The fastest way to get a promotion or a pay rise is generally to move jobs. Even the Reserve Bank of Australia subscribes to this view according to Michael Pascoe’s piece last week (Wages growth is worse than the headlines claim, February 11).
There are two powerful forces that work to suppress your prospects that your employer relies on to keep you in your place and your pay down. The first is inertia. People don’t like the upheaval and uncertainty that a move entails. Seeking out another role takes effort, and it means putting yourself forward for evaluation and possible rejection. Even then if you are successful in getting an offer, you have to overcome the fear of failing in the new role or not liking the new billet.
Staying put requires no effort. It is a bit like banks with loyal customers who know its too much hassle to switch, so they ramp up their interest rates on your loans. Employers can ramp up the hours or restrict the pay rises.
The second factor holding you back is familiarity. Hang around long enough with others, and somebody is going to get let down on occasion. There might be arguments, politics, jealousies, or simply your contribution no longer excites. This works in reverse for new candidates who seem original, shiny and arrive with no obvious baggage.
The second fastest way is to get an offer for a job move, and then seek out a counter offer. The threat of leaving can cut through the familiarity malaise and sends a strong message that you have overcome the inertia. It also provides a clear signal as to your market worth which justifies your higher wage claim. It is a surprisingly effective approach. However, you must be prepared to act on your threat, and so the putative move has to be a firm and good offer.
Occasionally the employer will call your bluff and invite you to take up the offer and leave. If this happens, then leaving may be for the best. Very rarely this happens because the employer is genuinely in a bind, and they simply cannot match the competing offer. Caution is required here, as the employer’s sob story could be a fox. If they are not foxing you might wish to consider getting a written commitment to future pay rises or promotions based on tangible indicators of company performance to reap the benefits when conditions are more favourable. This is a risky strategy, and requires a level of trust and commitment to the company that if it is so strong, raises the question of why you’d consider leaving anyway.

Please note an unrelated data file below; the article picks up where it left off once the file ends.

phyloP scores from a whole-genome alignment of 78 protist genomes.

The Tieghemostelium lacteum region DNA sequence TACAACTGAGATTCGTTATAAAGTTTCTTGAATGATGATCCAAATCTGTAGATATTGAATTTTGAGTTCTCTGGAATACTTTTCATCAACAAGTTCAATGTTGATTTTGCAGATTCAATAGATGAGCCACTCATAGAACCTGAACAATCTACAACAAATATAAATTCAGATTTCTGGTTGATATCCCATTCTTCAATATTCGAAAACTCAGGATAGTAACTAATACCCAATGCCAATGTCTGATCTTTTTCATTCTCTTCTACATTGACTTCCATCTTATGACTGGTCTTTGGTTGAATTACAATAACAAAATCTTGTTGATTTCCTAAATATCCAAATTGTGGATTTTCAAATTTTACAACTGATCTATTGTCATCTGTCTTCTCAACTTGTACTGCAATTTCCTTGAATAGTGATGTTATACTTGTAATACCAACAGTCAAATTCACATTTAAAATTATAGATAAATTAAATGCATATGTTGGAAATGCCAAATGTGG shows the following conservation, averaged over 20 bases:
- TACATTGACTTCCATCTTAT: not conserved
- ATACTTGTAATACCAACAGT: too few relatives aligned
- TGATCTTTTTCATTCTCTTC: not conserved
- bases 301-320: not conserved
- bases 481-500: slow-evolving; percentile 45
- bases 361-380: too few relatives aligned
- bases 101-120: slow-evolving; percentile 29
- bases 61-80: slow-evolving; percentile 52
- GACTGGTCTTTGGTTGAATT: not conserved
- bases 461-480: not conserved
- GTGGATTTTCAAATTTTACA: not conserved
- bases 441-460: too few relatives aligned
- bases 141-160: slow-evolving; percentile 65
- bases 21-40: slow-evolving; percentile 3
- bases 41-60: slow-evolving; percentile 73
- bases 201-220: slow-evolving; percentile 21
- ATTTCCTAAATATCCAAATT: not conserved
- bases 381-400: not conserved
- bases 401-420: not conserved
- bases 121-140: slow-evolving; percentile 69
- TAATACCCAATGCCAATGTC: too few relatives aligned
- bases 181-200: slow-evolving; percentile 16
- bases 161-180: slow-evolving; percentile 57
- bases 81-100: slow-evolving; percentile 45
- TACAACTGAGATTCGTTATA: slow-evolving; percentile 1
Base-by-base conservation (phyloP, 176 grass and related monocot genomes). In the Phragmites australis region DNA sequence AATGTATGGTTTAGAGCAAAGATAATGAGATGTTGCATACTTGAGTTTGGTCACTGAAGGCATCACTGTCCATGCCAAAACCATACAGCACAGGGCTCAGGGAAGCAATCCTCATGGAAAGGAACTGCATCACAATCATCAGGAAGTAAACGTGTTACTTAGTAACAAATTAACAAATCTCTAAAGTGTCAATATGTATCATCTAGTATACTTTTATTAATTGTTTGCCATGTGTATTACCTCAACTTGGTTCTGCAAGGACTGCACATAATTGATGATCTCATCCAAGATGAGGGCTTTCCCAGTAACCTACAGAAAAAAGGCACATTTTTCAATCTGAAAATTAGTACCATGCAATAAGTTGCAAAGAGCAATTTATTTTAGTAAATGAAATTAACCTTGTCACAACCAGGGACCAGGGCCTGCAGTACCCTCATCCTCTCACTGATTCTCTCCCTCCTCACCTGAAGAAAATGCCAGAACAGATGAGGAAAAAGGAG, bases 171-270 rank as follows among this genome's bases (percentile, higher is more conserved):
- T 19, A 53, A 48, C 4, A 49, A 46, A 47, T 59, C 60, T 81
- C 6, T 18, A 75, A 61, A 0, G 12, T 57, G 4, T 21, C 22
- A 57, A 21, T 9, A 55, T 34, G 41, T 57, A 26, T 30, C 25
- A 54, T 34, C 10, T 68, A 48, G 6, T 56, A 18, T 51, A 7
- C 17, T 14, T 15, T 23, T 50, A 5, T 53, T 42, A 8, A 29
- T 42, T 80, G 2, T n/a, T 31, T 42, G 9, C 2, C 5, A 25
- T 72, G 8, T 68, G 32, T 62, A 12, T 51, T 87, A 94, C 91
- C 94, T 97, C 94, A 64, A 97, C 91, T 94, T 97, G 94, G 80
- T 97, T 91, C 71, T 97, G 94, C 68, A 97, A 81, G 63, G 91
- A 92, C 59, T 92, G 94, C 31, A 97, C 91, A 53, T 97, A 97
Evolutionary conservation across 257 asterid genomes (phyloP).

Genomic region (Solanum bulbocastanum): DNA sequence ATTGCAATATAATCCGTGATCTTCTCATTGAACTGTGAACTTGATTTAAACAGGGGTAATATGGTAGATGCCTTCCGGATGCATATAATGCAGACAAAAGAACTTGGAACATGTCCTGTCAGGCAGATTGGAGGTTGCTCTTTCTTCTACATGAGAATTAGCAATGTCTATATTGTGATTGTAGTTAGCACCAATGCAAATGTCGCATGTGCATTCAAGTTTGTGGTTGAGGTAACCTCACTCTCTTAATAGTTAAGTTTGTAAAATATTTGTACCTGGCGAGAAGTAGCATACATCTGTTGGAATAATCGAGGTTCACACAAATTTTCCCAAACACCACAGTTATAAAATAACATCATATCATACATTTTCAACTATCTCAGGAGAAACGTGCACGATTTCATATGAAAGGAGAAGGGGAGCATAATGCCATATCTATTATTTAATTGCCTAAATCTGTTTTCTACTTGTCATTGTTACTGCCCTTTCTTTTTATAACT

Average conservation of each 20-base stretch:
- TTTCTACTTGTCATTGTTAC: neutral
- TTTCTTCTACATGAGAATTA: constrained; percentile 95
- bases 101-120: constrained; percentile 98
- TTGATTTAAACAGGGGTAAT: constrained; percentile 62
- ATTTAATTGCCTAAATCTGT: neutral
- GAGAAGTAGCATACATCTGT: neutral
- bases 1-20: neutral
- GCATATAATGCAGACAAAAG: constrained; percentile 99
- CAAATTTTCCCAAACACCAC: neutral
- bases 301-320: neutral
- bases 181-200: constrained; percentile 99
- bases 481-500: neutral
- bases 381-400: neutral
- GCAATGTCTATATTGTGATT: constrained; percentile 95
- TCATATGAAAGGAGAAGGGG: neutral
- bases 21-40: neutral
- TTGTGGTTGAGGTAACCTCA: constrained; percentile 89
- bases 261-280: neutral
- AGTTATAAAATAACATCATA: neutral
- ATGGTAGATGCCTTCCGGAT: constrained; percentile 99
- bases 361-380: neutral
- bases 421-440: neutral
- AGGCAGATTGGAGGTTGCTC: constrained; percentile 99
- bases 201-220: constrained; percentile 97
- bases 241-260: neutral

There is some frequently quoted but flawed research suggesting that it is quicker to make it to chief executive officer by staying with the same employer than moving (around 21 years for the remainers compared to 23 for the movers). Apart from the trivial difference over such a long period of time, it ignores the fact that there can only be one CEO, and if you know you are not being considered in those terms where you are, then the sooner you get into another firm that sees more potential in you, or to allow you to make a fresh start, the better.
There is one final twist to all of this. One of the reasons we seek pay rises and promotions is because we want or need more money. However, when our money is tight, we generally are less open to taking risks such as moving jobs, and moving can cost money in relocating, or even getting a new outfit for the interview.